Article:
A few years ago, former UUA President Sinkford set off a minor tiff among my humanist buddies by saying that we needed to go back to a "language of reverence." At the time, I think I said that the words themselves didn't bother me but I had concerns in that:
1. Using the same words different ways makes communication difficult.
From an old post of mine on the subject:
"“Sin” as defined by the shorter OED: Transgression of divine law, a violation of a religious or moral principle. (It being the shorter OED, the actual definition is longer and more complicated, but that’s the jist.)
“Sin” as defined by my office’s receptionist, a Mormon: “Doing wrong. Well, there are different kinds of wrong I guess. I guess sins are wrong that’s against the bible.”
I’d say that if you ask 100 people to define sin, 99 of the resulting definitions would be somewhere in the neighborhood of those two.
CC is one of those people who has wrestled mightily with the subject of sin. If you ask CC to define sin, you’re going to get “It’s something you do, anything you do, that distances you from what makes you a good and useful person. If you reverently and respectfully pull the plug on your terminally ill father to relieve his pain, that’s legally murder, but I don’t think it has to be sin. If you cheat on your taxes and feel so bad about it that it distances you from your life and the good that you do, or makes you feel like doing the right thing doesn’t matter, that’s sin.”"
I don't think there's anything wrong with having a different concept of "sin" and I think they are in the same spirit, but if the Mormon and I wanted to have a conversation about sin, we would have to very carefully stake out what we meant by a term that is loaded on both sides. Perhaps using non-reverent language would make these conversations easier.
2. A lot of the "language of reverence" uses metaphor that makes some traditional assumptions that might not be true.
"God the father" would be a tough concept for a former victim of child abuse.
If your great-grandparents were slaves, then the term "Master" would likely not be spiritually useful, or at least would be loaded for you in a way that it wouldn't be for other people.
And yes, as discussed on the blogosphere at length once, "Lord" raises sexism and class implications that lots of people find alienating.
This is not to say that these terms are problematic for everyone. If you had a great Dad who loved and cared for you, you never really had to apply the issue of slavery to yourself personally and you're ok with what looks to some like grafting a secular aristocratic term onto a man whom God chose to have born in a barn or on to God, then those words work and more power to you. But I think they no longer have the near-universal appeal they once did and I don't think it is coming back.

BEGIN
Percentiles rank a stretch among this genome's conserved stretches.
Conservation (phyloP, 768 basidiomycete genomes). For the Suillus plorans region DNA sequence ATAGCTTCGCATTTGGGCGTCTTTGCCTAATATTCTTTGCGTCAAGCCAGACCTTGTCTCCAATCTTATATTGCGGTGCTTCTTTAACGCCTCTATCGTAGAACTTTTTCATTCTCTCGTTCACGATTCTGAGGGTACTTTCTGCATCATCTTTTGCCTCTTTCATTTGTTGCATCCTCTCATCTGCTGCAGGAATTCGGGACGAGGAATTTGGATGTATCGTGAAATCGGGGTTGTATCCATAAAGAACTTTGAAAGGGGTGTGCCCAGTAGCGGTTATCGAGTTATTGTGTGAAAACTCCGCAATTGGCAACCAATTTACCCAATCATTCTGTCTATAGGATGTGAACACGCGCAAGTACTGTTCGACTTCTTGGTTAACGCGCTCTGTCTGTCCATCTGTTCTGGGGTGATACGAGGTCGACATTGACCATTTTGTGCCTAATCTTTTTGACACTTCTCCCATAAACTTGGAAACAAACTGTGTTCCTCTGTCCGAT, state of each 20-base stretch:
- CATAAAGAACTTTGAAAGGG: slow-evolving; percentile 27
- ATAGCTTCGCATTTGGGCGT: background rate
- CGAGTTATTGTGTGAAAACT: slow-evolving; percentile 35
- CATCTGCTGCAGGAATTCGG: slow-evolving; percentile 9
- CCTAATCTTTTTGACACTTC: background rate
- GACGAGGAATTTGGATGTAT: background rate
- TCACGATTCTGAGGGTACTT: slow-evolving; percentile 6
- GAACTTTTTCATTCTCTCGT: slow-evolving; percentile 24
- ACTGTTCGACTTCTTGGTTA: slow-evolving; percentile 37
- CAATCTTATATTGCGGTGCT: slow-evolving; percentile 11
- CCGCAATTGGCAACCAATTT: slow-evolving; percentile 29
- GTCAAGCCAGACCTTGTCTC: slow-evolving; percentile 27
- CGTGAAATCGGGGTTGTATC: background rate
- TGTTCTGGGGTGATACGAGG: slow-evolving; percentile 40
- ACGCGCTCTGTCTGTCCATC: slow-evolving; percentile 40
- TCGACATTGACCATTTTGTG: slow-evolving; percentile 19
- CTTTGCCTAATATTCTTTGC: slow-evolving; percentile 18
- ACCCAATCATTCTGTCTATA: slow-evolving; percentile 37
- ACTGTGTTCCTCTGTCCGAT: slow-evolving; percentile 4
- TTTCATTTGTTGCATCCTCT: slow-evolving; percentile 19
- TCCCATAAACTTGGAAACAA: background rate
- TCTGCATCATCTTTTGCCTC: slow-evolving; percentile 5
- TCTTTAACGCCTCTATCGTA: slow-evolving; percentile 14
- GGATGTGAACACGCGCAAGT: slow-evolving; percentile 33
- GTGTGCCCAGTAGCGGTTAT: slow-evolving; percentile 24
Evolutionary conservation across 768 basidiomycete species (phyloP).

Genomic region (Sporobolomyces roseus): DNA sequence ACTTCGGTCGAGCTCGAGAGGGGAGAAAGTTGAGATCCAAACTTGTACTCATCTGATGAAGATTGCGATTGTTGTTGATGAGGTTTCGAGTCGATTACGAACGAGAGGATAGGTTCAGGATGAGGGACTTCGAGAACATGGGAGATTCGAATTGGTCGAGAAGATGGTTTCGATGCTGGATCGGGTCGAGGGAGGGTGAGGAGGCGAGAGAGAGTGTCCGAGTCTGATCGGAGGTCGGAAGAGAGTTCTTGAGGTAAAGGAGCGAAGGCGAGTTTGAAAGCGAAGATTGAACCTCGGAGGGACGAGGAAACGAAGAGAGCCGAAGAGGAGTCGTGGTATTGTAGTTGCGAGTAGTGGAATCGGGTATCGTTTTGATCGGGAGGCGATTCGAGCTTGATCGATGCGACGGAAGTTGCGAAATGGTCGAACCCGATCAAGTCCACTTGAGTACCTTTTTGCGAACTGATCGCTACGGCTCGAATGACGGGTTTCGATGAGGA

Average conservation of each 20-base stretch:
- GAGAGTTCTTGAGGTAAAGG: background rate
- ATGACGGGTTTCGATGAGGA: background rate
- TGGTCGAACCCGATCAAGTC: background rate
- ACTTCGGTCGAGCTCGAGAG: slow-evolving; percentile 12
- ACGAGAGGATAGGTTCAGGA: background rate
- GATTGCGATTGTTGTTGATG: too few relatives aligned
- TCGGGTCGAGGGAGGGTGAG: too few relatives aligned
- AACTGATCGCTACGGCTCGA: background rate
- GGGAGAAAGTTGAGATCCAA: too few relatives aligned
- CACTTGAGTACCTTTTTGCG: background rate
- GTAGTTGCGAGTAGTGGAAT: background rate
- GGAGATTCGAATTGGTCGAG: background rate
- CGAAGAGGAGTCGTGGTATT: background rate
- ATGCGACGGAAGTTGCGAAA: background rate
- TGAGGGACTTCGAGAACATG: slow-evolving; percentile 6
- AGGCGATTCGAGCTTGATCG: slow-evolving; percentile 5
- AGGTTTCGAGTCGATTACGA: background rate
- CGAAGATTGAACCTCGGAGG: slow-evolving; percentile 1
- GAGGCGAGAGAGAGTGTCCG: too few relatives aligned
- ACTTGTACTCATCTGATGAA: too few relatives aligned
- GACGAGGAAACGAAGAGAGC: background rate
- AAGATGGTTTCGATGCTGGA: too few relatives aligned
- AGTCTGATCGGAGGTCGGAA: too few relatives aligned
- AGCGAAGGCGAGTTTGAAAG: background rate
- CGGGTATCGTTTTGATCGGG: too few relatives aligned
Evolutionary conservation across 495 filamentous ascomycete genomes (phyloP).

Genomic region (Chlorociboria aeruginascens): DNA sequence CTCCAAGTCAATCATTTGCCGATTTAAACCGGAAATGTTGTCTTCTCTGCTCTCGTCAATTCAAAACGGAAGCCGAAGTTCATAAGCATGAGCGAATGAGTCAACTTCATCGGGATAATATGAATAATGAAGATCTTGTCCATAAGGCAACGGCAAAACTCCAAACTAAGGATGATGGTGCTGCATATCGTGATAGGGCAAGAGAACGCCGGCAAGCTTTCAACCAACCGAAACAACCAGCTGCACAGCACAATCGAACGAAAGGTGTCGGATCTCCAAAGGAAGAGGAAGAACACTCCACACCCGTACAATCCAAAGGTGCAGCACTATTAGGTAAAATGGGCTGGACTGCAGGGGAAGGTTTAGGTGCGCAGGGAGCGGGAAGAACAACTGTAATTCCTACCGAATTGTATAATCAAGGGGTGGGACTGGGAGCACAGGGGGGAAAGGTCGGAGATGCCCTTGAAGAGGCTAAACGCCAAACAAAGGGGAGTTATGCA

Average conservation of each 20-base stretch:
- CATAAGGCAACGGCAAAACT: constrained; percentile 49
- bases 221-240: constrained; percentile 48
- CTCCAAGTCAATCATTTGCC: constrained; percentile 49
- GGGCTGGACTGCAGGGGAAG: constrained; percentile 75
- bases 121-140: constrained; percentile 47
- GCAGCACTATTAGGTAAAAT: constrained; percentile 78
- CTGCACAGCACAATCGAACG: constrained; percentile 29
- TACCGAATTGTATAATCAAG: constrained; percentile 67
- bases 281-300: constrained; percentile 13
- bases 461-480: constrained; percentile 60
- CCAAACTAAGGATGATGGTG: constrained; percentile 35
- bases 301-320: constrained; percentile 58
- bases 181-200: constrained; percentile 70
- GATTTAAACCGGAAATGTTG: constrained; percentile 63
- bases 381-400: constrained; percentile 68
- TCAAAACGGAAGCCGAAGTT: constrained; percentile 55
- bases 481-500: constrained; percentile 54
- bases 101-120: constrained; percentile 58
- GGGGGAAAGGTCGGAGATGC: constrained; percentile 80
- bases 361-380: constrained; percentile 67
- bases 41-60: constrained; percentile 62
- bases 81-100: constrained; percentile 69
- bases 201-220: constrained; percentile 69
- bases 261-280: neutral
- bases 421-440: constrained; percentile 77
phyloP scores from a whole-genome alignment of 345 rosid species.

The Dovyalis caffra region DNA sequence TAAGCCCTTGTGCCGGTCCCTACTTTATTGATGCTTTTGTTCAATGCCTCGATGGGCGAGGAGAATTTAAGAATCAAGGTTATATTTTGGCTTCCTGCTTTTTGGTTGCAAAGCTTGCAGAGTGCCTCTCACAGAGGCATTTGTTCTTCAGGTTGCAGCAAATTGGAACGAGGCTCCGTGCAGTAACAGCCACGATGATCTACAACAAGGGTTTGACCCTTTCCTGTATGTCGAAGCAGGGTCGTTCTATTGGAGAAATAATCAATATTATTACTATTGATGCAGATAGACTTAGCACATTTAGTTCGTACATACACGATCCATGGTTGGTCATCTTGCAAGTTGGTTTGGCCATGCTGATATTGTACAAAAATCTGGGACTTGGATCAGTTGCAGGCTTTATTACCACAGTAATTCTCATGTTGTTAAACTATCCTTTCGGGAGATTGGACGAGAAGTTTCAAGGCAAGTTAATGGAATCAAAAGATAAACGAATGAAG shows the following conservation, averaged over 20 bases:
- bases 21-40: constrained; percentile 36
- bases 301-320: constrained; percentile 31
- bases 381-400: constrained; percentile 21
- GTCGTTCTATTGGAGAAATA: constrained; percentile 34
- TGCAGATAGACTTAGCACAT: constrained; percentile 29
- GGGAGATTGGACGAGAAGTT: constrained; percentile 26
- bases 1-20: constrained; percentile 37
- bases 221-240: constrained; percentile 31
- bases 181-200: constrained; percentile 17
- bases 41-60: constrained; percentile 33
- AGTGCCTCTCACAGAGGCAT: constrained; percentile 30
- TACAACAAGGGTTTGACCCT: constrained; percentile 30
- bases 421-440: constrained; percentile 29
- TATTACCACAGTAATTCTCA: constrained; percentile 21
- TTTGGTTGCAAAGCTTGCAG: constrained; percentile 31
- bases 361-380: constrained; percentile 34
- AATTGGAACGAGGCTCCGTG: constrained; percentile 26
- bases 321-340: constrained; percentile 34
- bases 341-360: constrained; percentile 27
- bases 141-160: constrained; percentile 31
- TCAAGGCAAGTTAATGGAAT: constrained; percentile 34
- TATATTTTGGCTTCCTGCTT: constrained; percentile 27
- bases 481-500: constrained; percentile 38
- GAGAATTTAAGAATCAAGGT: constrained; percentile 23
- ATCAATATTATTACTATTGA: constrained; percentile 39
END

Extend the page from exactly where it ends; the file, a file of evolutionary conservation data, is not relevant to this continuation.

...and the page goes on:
Humanists pretty much don't win any battles in UUism any more and this is yet another one that we lost and the language of reverence is very much alive in a great many UU churches whether humanists like it or not. (And this theistic humanist admittedly likes it fine most of the time.)
Anyway, in her recent hotly debated post about covenants, PB raises yet another question about spiritual language. When does redefining a spiritual concept and using it for oneself become appropriation? It had never occurred to me that my view of sin (which is massively oversimplified Tillich in the first place) could be read as an appropriation of the traditional concept of sin, not from Tillich, but from Christianity in general. (Who got it from the Jews)
Where does the concept of "appropriation" pay in to the "language of reverence" debate? Does it matter if we are "re-appropriating" a concept that was appropriated by the religion we're taking it from?* Is there an easy guide to "appropriation" that makes it clear whether we are appropriating or not?**
I asked PB in her comments and now I'm asking you.
*Gotta say, it makes me nuts when people accuse each other of "appropriating" the labyrinth from Christianity.
**The best I can do is that it is appropriation when one uses a ritual, term or practice in a way completely divorced from the actual spirit of the thing being appropriated. Gwen Stefani wearing a bindi because it looks cool, for example. But I tend to think it is OK when much of the original spirit is kept intact, (e.g. a day of fasting and meditation and prayer is done in all many religions, and I don't think it is inappropriate for a UU to do the same. Or a child dedication that looks a lot like a baptism.) then it isn't appropriation. But a lot of people do a lot of goofy things in what they perceive as the spirit that the Native Americans intended in the Native American ritual said people are stealing, so I'm aware that my definition is far from perfect.